Silent Hills (P.T.) Cancelled by Konami: Digital Art Preservation

In case you haven’t heard, Silent Hills has officially been cancelled by Konami. And while that in itself is a bloody shame, the once legendary game developer seems to be hellbent on extirpating any trace of Hideo Kojima and Guillermo Del Toro’s contribution to the Silent Hill series — even going as far as removing the game’s elaborate teaser (P.T.) from the Playstation Network.

There are some valid reason’s behind Konami’s decission, though. The company seems to have completely lost interest in developing ‘traditional’ games, with Konami’s current president Hideki Hayakawa announcing that they will be focusing primarily on mobile games from now on. As such, there really is no benefit in Konami investing any more time or money into what’s essentially a glorified demo for a game that — from the looks of it — will never see the light of day.

However, as Timothy Torres argues in this PC Magazine article: “By wiping P.T., an elaborate ad for Silent Hills, from the Web, Konami has digitally murdered a work of art.” A sentiment that we here at Cheshire Cat Studios wholeheartedly share.

LaughingMan, CineMax, and Katie discuss Hideo Kojima’s falling-out with Konami, as well as the latter’s decision to focus on what they perceive to be more profitable enterprises such as mobile games and even health spas. Additionally, the trio dissect gaming’s current “preservation crisis” (as PC Magazine puts it) and the sudden inflow of legendary game developers resorting to crowd-funding platforms like Kickstarter in order to bring their creative visions to fruition (see “Bloodstained: Ritual of the Night” by Koji Igarashi and Yooka-Laylee” by Playtonic Games.)

Finally, the three hosts then touch upon Allison Road — a promising new indie horror game title that could be seen as a “spiritual successor” of sorts to Silent Hills. Even though we may never get to play Hideo Kojima and Guillermo Del Toro’s cancelled brainchild, it seems like it has left its mark in gaming by (hopefully) inspiring a new generation of cerebral horror titles to replace the current onslaught of cheap, disposable jump-scare simulators.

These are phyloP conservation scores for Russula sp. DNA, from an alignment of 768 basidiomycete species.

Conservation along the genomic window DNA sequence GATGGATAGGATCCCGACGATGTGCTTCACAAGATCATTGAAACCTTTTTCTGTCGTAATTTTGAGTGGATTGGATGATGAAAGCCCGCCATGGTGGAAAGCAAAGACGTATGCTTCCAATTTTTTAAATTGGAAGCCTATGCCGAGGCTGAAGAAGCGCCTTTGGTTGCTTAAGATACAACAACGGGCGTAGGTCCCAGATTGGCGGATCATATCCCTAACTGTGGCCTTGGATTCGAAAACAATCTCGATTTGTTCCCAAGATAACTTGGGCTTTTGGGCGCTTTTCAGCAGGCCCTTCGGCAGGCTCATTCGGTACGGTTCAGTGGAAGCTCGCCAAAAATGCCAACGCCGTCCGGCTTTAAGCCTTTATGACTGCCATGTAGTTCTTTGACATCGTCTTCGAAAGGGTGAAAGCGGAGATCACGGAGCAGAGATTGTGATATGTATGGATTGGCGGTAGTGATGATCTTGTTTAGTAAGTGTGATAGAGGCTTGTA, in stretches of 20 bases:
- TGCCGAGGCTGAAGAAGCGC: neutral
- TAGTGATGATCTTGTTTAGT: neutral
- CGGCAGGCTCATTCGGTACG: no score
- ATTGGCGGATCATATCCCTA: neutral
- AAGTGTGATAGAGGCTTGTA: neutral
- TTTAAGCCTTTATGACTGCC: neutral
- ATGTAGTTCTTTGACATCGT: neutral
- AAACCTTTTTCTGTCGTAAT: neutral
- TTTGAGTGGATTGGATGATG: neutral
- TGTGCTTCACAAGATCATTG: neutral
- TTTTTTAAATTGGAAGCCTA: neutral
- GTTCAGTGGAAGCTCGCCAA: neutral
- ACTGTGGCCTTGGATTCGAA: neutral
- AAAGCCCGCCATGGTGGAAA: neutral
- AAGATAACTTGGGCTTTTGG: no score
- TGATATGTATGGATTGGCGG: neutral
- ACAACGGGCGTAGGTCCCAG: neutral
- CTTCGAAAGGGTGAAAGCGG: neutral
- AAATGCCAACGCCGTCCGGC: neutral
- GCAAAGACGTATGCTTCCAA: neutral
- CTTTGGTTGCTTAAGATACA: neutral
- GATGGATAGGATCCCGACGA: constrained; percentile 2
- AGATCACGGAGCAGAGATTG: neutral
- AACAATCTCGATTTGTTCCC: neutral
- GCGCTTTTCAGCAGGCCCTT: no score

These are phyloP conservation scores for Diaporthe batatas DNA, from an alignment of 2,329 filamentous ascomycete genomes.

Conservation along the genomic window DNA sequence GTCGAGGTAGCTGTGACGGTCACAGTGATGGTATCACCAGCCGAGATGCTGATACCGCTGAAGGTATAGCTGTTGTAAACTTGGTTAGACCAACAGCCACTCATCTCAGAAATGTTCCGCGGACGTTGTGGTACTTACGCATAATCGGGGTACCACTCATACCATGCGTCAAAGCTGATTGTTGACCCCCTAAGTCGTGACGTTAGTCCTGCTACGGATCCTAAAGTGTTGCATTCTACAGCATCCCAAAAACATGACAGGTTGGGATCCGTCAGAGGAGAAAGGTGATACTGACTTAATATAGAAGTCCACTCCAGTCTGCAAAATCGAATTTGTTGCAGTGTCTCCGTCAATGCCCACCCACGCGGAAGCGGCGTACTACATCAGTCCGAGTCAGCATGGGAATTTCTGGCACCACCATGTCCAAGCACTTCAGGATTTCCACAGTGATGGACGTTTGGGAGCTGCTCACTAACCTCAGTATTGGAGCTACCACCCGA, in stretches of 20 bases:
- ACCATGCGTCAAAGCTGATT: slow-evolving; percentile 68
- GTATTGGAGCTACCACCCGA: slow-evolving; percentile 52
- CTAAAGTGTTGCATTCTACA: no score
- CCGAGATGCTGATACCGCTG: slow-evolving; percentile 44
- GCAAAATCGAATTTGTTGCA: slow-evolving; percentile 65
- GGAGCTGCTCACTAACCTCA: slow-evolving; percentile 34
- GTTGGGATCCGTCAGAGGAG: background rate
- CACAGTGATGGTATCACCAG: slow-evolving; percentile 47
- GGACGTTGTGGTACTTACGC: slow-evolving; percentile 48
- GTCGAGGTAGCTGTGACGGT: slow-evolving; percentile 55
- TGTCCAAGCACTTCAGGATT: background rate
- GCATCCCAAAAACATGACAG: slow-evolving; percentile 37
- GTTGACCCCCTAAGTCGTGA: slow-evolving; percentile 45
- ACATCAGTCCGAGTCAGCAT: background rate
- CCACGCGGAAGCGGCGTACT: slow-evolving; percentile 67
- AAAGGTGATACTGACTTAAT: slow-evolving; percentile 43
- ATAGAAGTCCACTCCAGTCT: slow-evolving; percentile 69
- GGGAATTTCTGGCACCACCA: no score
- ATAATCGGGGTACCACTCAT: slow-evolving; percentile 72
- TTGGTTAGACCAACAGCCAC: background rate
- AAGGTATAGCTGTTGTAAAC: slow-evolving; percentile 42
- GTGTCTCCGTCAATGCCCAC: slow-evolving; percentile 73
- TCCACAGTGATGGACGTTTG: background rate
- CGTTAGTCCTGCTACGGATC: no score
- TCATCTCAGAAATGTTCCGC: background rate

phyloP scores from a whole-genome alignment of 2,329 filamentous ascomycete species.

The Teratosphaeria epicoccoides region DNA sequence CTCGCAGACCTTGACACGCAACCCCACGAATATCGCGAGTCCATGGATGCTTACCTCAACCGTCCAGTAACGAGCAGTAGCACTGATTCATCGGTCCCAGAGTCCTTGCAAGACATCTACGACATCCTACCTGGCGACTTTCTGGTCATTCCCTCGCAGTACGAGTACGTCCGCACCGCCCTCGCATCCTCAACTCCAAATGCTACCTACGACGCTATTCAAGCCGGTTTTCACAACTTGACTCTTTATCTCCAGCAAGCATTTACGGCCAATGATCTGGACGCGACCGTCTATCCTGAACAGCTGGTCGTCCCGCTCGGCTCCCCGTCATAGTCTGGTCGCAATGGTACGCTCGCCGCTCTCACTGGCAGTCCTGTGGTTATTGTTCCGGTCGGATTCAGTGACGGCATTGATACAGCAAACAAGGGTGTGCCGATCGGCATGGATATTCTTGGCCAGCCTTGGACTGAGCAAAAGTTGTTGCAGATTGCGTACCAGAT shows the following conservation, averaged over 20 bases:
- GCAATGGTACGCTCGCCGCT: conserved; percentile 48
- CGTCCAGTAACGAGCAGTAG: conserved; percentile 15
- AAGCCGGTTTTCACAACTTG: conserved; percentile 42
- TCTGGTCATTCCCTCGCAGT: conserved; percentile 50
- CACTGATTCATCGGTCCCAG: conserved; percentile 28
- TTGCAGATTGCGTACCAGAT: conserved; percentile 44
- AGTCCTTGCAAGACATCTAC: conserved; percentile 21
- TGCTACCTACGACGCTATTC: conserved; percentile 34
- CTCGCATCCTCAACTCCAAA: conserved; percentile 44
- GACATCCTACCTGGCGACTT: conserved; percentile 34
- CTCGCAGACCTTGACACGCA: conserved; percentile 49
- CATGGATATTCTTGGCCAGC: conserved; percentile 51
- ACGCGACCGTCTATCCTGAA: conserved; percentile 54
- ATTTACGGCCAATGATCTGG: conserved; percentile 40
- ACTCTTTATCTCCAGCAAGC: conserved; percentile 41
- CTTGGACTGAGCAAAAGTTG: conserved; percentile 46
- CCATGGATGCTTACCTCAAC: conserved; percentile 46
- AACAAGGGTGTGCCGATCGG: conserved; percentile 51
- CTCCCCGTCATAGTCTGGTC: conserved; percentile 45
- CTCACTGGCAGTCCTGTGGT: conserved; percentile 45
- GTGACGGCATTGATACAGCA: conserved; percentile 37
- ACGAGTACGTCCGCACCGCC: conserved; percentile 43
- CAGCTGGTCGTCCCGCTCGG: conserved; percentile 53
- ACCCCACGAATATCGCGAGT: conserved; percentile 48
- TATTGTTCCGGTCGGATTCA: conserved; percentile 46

Sources:

“Demise of Silent Hills Proves Gaming Has a Preservation Crisis” – PC Magazine

http://www.pcmag.com/article2/0,2817,2484050,00.asp

“Video Games, Modding, and the Law” – Electronic Frontier Foundation

https://www.eff.org/event/video-games-modding-and-law

“Allison Road – Prototype Gameplay” – Steam Greenlight

http://steamcommunity.com/sharedfiles/filedetails/?id=453962371

CineMax

A subversive excommunicated from [REDACTED] as a result of a failed coup d'etat, CineMax has miraculously managed to reach and find asylum in the Land of the Free. Here he spends his days working for Cheshire Cat Studios, all the while plotting his inevitable return to the motherland to once again foment the flames of revolution.

Katie_B

Katie B is a professional Flash animator from Minneapolis, Minnesota. She loves Stoicism, birds, and convincing people that the only good Silent Hill games are 1-4.

LaughingMan

The loveable lunatic with the foul mouth and the iconic laugh, Laughingman is the founder of CCS. With more coffee than copper in his bloodstream, he's a full-time website developer by day, and a gamer, editor, and fiction writer by night.

One Comment on “Silent Hills (P.T.) Cancelled by Konami: Digital Art Preservation

  1. Musicians have figured it out, writers have figured it out, and now game developers are getting the hint.

    In order to have full creative control, you have to be independent. Of course, there are those rare exceptions. But after hearing numerous stories of creators getting ripped off by big media companies/publishers, I think the indie scene is the best for me in my writing/game dev endeavors. The indie scene is the last frontier for artistic integrity.

    It’s sad that Silent Hill might be dead and gone but its legacy will live on in the memories of fans and creators inspired by it, such as myself. I could only aspire make a game with the same gravitas. I still have a lot to learn still so we will see…

    Fear is an instinctual emotion shared amongst all animals. It shocks you initially but it wains over time to impotence. Horror is a different breed. I think true horror comes from human comprehension (or lack of comprehension) of the terrible vile creatures and acts encountered. It’s slow and painful, like barbed wire imbedding itself into vulnerable flesh. And once it sinks its claws into you, it doesn’t let go. It lingers like the revenant of a primal trauma; forever lurking in the corners of you mind.

    Well, that’s how I see it…

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